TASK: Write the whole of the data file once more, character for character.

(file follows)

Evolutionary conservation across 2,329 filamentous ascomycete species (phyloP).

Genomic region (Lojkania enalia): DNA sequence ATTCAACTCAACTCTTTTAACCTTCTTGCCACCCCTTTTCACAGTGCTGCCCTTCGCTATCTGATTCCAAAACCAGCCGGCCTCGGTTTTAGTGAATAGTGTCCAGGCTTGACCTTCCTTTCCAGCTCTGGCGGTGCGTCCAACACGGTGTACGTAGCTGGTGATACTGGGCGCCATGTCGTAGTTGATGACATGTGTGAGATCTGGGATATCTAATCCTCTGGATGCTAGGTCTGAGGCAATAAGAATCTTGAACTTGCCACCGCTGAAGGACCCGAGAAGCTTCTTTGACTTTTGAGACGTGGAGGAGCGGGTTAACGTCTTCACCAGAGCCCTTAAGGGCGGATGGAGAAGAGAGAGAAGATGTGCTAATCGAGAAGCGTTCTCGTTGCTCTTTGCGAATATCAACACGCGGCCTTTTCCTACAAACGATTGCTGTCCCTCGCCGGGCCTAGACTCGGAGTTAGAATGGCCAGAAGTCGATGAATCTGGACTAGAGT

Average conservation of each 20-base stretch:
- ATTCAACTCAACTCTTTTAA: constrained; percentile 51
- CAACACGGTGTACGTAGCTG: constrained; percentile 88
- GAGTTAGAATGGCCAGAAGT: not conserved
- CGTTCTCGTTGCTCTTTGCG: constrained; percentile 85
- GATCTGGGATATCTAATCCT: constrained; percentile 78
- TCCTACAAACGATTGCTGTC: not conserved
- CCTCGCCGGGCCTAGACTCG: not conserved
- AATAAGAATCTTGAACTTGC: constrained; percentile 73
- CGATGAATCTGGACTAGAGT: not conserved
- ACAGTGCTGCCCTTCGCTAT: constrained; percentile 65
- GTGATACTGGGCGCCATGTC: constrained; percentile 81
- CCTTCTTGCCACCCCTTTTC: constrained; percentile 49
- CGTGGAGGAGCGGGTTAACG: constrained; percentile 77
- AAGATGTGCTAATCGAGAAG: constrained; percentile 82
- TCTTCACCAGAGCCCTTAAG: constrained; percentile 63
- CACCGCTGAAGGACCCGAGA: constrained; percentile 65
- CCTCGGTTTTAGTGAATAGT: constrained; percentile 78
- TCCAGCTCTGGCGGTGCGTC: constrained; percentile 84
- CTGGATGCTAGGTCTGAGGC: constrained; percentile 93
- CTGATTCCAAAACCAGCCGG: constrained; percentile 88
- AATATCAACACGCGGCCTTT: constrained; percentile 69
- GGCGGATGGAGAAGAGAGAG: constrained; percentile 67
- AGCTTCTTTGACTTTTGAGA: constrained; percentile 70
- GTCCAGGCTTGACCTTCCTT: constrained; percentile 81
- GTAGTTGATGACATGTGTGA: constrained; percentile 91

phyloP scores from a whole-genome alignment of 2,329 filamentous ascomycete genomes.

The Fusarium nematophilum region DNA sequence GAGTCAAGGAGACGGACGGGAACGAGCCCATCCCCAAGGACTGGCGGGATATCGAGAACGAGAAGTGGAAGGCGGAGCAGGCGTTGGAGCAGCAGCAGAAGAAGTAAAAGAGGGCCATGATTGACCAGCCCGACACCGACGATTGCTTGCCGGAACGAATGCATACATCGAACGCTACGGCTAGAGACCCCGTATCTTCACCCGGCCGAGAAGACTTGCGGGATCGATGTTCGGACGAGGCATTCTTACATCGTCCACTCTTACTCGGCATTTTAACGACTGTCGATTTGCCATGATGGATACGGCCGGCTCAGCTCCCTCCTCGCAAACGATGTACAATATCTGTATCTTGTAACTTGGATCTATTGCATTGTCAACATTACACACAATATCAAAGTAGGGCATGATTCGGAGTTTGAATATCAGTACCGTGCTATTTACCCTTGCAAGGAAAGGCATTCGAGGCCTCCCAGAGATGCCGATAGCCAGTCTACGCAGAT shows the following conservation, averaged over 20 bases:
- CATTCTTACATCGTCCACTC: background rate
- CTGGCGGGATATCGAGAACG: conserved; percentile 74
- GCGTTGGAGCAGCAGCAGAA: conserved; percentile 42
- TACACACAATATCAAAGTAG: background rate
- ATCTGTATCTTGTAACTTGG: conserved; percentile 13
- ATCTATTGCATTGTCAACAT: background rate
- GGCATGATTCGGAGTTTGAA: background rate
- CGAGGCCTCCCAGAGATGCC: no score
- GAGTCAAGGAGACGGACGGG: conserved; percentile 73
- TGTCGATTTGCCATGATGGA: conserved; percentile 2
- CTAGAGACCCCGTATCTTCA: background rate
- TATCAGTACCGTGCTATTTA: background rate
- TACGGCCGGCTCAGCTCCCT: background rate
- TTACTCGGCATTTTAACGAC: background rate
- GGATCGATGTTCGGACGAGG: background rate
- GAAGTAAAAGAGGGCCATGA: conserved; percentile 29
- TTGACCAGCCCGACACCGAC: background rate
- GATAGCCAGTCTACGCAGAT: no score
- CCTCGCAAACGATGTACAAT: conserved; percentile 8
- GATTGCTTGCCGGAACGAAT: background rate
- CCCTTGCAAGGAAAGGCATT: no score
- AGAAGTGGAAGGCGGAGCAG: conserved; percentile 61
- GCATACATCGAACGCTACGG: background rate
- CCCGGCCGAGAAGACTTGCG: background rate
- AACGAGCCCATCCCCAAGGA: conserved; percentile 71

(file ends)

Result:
Evolutionary conservation across 2,329 filamentous ascomycete species (phyloP).

Genomic region (Lojkania enalia): DNA sequence ATTCAACTCAACTCTTTTAACCTTCTTGCCACCCCTTTTCACAGTGCTGCCCTTCGCTATCTGATTCCAAAACCAGCCGGCCTCGGTTTTAGTGAATAGTGTCCAGGCTTGACCTTCCTTTCCAGCTCTGGCGGTGCGTCCAACACGGTGTACGTAGCTGGTGATACTGGGCGCCATGTCGTAGTTGATGACATGTGTGAGATCTGGGATATCTAATCCTCTGGATGCTAGGTCTGAGGCAATAAGAATCTTGAACTTGCCACCGCTGAAGGACCCGAGAAGCTTCTTTGACTTTTGAGACGTGGAGGAGCGGGTTAACGTCTTCACCAGAGCCCTTAAGGGCGGATGGAGAAGAGAGAGAAGATGTGCTAATCGAGAAGCGTTCTCGTTGCTCTTTGCGAATATCAACACGCGGCCTTTTCCTACAAACGATTGCTGTCCCTCGCCGGGCCTAGACTCGGAGTTAGAATGGCCAGAAGTCGATGAATCTGGACTAGAGT

Average conservation of each 20-base stretch:
- ATTCAACTCAACTCTTTTAA: constrained; percentile 51
- CAACACGGTGTACGTAGCTG: constrained; percentile 88
- GAGTTAGAATGGCCAGAAGT: not conserved
- CGTTCTCGTTGCTCTTTGCG: constrained; percentile 85
- GATCTGGGATATCTAATCCT: constrained; percentile 78
- TCCTACAAACGATTGCTGTC: not conserved
- CCTCGCCGGGCCTAGACTCG: not conserved
- AATAAGAATCTTGAACTTGC: constrained; percentile 73
- CGATGAATCTGGACTAGAGT: not conserved
- ACAGTGCTGCCCTTCGCTAT: constrained; percentile 65
- GTGATACTGGGCGCCATGTC: constrained; percentile 81
- CCTTCTTGCCACCCCTTTTC: constrained; percentile 49
- CGTGGAGGAGCGGGTTAACG: constrained; percentile 77
- AAGATGTGCTAATCGAGAAG: constrained; percentile 82
- TCTTCACCAGAGCCCTTAAG: constrained; percentile 63
- CACCGCTGAAGGACCCGAGA: constrained; percentile 65
- CCTCGGTTTTAGTGAATAGT: constrained; percentile 78
- TCCAGCTCTGGCGGTGCGTC: constrained; percentile 84
- CTGGATGCTAGGTCTGAGGC: constrained; percentile 93
- CTGATTCCAAAACCAGCCGG: constrained; percentile 88
- AATATCAACACGCGGCCTTT: constrained; percentile 69
- GGCGGATGGAGAAGAGAGAG: constrained; percentile 67
- AGCTTCTTTGACTTTTGAGA: constrained; percentile 70
- GTCCAGGCTTGACCTTCCTT: constrained; percentile 81
- GTAGTTGATGACATGTGTGA: constrained; percentile 91

phyloP scores from a whole-genome alignment of 2,329 filamentous ascomycete genomes.

The Fusarium nematophilum region DNA sequence GAGTCAAGGAGACGGACGGGAACGAGCCCATCCCCAAGGACTGGCGGGATATCGAGAACGAGAAGTGGAAGGCGGAGCAGGCGTTGGAGCAGCAGCAGAAGAAGTAAAAGAGGGCCATGATTGACCAGCCCGACACCGACGATTGCTTGCCGGAACGAATGCATACATCGAACGCTACGGCTAGAGACCCCGTATCTTCACCCGGCCGAGAAGACTTGCGGGATCGATGTTCGGACGAGGCATTCTTACATCGTCCACTCTTACTCGGCATTTTAACGACTGTCGATTTGCCATGATGGATACGGCCGGCTCAGCTCCCTCCTCGCAAACGATGTACAATATCTGTATCTTGTAACTTGGATCTATTGCATTGTCAACATTACACACAATATCAAAGTAGGGCATGATTCGGAGTTTGAATATCAGTACCGTGCTATTTACCCTTGCAAGGAAAGGCATTCGAGGCCTCCCAGAGATGCCGATAGCCAGTCTACGCAGAT shows the following conservation, averaged over 20 bases:
- CATTCTTACATCGTCCACTC: background rate
- CTGGCGGGATATCGAGAACG: conserved; percentile 74
- GCGTTGGAGCAGCAGCAGAA: conserved; percentile 42
- TACACACAATATCAAAGTAG: background rate
- ATCTGTATCTTGTAACTTGG: conserved; percentile 13
- ATCTATTGCATTGTCAACAT: background rate
- GGCATGATTCGGAGTTTGAA: background rate
- CGAGGCCTCCCAGAGATGCC: no score
- GAGTCAAGGAGACGGACGGG: conserved; percentile 73
- TGTCGATTTGCCATGATGGA: conserved; percentile 2
- CTAGAGACCCCGTATCTTCA: background rate
- TATCAGTACCGTGCTATTTA: background rate
- TACGGCCGGCTCAGCTCCCT: background rate
- TTACTCGGCATTTTAACGAC: background rate
- GGATCGATGTTCGGACGAGG: background rate
- GAAGTAAAAGAGGGCCATGA: conserved; percentile 29
- TTGACCAGCCCGACACCGAC: background rate
- GATAGCCAGTCTACGCAGAT: no score
- CCTCGCAAACGATGTACAAT: conserved; percentile 8
- GATTGCTTGCCGGAACGAAT: background rate
- CCCTTGCAAGGAAAGGCATT: no score
- AGAAGTGGAAGGCGGAGCAG: conserved; percentile 61
- GCATACATCGAACGCTACGG: background rate
- CCCGGCCGAGAAGACTTGCG: background rate
- AACGAGCCCATCCCCAAGGA: conserved; percentile 71